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Back in ancient times, in the Internet Dark Ages (meaning 1993), when people seriously debated whether it was right to post still images because it used up precious bandwidth that should be left for text-only exchanges, we worked on a project called LIVE FROM OTHER WORLDS, where NASA exobiologist, Dale Andersen (one of our PPZA travelers) was able to dive, live and on camera, 100 meters below the ice in McMurdo Sound, and interact with students back in the States who, in turn, could drive the robot whose camera was showing Dale to them - as well as under-ice marvels like starfish. Dale wrote reports which he e-mailed to producer/director Geoff Haines-Stiles, who found them so interesting that we posted them online, calling them "Dale's Dive Diaries." According to Wikipedia, that makes Dale and us the first bloggers, since Wiki's first reference to online journals is dated 1994. SERIOUSLY, we know we didn't really invent the Internet or blogging, BUT blogging is another way you can travel along with adventurers, explorers and researchers. Here are links to some of the best. Enjoy and be sure to share new blogs you find. If you're a teacher, invite your students to follow PolarTREC educators as they accompany more than 30 researchers North and South over the next two years.

Earth Link The Antarctic Sun: "Read all about it!" The weekly newspaper of the US Antarctic Program (USAP) in McMurdo Station: feel like you're there, without the threat of frostbite.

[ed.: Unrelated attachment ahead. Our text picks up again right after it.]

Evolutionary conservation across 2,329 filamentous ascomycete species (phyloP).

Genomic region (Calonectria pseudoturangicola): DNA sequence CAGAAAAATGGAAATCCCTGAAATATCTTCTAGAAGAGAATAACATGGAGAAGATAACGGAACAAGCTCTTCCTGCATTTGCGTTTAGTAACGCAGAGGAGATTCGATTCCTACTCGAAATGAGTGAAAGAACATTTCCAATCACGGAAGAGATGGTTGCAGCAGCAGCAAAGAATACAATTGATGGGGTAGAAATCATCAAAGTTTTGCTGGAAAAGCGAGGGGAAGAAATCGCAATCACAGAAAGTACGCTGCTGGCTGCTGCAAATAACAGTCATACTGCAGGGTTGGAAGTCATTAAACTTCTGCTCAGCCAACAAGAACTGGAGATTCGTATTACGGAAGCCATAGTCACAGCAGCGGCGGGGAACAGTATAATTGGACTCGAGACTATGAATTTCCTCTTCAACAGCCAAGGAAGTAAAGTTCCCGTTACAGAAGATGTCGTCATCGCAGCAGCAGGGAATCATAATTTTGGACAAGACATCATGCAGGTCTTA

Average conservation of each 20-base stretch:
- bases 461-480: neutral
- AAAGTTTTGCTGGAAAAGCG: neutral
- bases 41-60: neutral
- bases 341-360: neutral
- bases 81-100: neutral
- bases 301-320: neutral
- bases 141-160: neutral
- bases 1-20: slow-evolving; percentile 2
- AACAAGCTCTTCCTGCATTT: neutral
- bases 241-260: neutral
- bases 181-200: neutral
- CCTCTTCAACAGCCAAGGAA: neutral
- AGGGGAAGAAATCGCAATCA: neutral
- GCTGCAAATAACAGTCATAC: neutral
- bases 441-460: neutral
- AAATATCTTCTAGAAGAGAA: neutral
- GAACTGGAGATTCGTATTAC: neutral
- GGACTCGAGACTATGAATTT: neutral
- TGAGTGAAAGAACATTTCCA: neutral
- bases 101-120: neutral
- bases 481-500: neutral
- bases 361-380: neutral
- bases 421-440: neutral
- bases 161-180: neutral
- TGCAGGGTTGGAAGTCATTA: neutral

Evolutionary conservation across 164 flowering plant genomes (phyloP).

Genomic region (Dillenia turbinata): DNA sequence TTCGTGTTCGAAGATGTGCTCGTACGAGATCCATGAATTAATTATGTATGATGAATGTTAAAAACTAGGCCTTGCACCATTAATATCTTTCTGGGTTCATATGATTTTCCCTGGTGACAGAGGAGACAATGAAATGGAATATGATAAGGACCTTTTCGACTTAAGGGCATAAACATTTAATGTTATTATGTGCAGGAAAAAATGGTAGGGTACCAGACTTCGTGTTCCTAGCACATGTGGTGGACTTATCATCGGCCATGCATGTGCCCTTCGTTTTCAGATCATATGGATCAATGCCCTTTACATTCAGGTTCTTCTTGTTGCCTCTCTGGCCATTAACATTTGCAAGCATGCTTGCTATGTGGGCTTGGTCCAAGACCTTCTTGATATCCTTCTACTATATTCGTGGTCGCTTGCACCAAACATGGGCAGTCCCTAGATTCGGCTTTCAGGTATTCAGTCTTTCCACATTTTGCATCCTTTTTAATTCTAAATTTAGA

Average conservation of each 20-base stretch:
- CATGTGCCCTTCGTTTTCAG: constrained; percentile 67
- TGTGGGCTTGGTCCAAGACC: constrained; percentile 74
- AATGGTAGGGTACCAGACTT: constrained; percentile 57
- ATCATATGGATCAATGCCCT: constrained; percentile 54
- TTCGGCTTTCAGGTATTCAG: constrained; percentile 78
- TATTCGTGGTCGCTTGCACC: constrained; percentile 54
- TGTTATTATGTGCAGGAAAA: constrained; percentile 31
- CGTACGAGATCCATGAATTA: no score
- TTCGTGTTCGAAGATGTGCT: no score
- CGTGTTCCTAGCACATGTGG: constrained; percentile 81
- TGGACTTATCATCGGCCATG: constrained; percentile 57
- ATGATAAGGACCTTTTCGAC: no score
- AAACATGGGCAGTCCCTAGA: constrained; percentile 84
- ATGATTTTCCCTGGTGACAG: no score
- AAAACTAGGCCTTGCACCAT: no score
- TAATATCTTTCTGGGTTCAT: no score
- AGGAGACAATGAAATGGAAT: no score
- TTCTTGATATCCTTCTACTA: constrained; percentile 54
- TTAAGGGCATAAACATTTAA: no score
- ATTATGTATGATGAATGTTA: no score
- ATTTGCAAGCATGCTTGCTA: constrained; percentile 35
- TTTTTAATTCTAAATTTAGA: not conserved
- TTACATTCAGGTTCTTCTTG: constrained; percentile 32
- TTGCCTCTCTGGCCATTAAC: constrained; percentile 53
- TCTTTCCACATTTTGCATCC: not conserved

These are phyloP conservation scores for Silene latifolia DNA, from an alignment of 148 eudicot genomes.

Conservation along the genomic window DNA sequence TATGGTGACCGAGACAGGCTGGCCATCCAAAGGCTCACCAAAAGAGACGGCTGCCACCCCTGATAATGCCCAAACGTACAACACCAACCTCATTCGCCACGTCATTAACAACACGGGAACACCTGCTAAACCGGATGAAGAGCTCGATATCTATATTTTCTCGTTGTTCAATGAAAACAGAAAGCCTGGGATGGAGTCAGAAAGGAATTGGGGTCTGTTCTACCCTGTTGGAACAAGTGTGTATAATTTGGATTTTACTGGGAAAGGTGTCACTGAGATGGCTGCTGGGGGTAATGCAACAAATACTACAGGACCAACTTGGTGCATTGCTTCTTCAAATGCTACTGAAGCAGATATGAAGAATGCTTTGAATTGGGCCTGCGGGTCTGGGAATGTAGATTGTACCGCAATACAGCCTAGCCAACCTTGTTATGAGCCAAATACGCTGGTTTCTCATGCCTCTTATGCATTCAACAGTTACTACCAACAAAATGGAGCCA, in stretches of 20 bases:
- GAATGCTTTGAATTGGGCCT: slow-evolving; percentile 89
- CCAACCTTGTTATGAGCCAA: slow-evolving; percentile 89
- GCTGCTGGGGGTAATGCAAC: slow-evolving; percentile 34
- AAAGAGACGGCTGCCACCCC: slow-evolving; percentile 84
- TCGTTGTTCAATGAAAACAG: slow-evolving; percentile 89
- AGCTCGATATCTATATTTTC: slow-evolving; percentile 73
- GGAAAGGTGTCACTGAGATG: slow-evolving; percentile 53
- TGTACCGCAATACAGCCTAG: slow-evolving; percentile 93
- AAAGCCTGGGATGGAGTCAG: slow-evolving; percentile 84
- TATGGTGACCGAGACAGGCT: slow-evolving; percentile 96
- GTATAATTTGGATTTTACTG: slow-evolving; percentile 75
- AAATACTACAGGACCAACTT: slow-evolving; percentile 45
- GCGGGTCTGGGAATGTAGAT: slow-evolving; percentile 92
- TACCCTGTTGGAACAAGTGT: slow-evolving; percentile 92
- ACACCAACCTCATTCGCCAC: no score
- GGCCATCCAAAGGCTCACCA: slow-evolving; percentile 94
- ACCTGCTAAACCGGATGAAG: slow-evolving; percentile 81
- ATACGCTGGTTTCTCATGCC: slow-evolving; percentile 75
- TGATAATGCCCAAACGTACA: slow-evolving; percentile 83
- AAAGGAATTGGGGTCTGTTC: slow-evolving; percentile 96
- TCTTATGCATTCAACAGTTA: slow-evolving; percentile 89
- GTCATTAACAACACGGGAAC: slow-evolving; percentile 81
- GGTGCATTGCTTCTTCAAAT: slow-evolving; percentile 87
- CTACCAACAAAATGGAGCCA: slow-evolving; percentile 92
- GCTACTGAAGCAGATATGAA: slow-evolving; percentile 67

Earth Link 2 Armada Project Journals: Check out Arctic and Antarctic journals from eduators who've "been there and done that." "The ARMADA Project, funded by the National Science Foundation, provides K-12 teachers an opportunity to actively participate in ocean, polar, and environmental science research and peer mentoring."
Earth Link 3 Antarctic Research Facility: Field journals from the SHALDRIL Project. Great images and anecdotes from the deep-sea drilling program.
Earth Link 4 On the Ice: Great blogs and images (and sounds) from a fine artist traveling to and on the ice, from a Rhode Island Sculptor's Antarctic Journal.
Earth Link 5 Joan Myers' Journal: From 2002-2003, but many of Joan's reactions to Antarctica are "classic" and timeless.

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POLAR-PALOOZA and the materials on this website are based upon work supported by the National Science Foundation under Grant No. 0632262. Any opinions, findings and conclusions or recommendations expressed in this material are those of PASSPORT TO KNOWLEDGE/Geoff Haines-Stiles Productions, Inc., and do not necessarily reflect those of the National Science Foundation.
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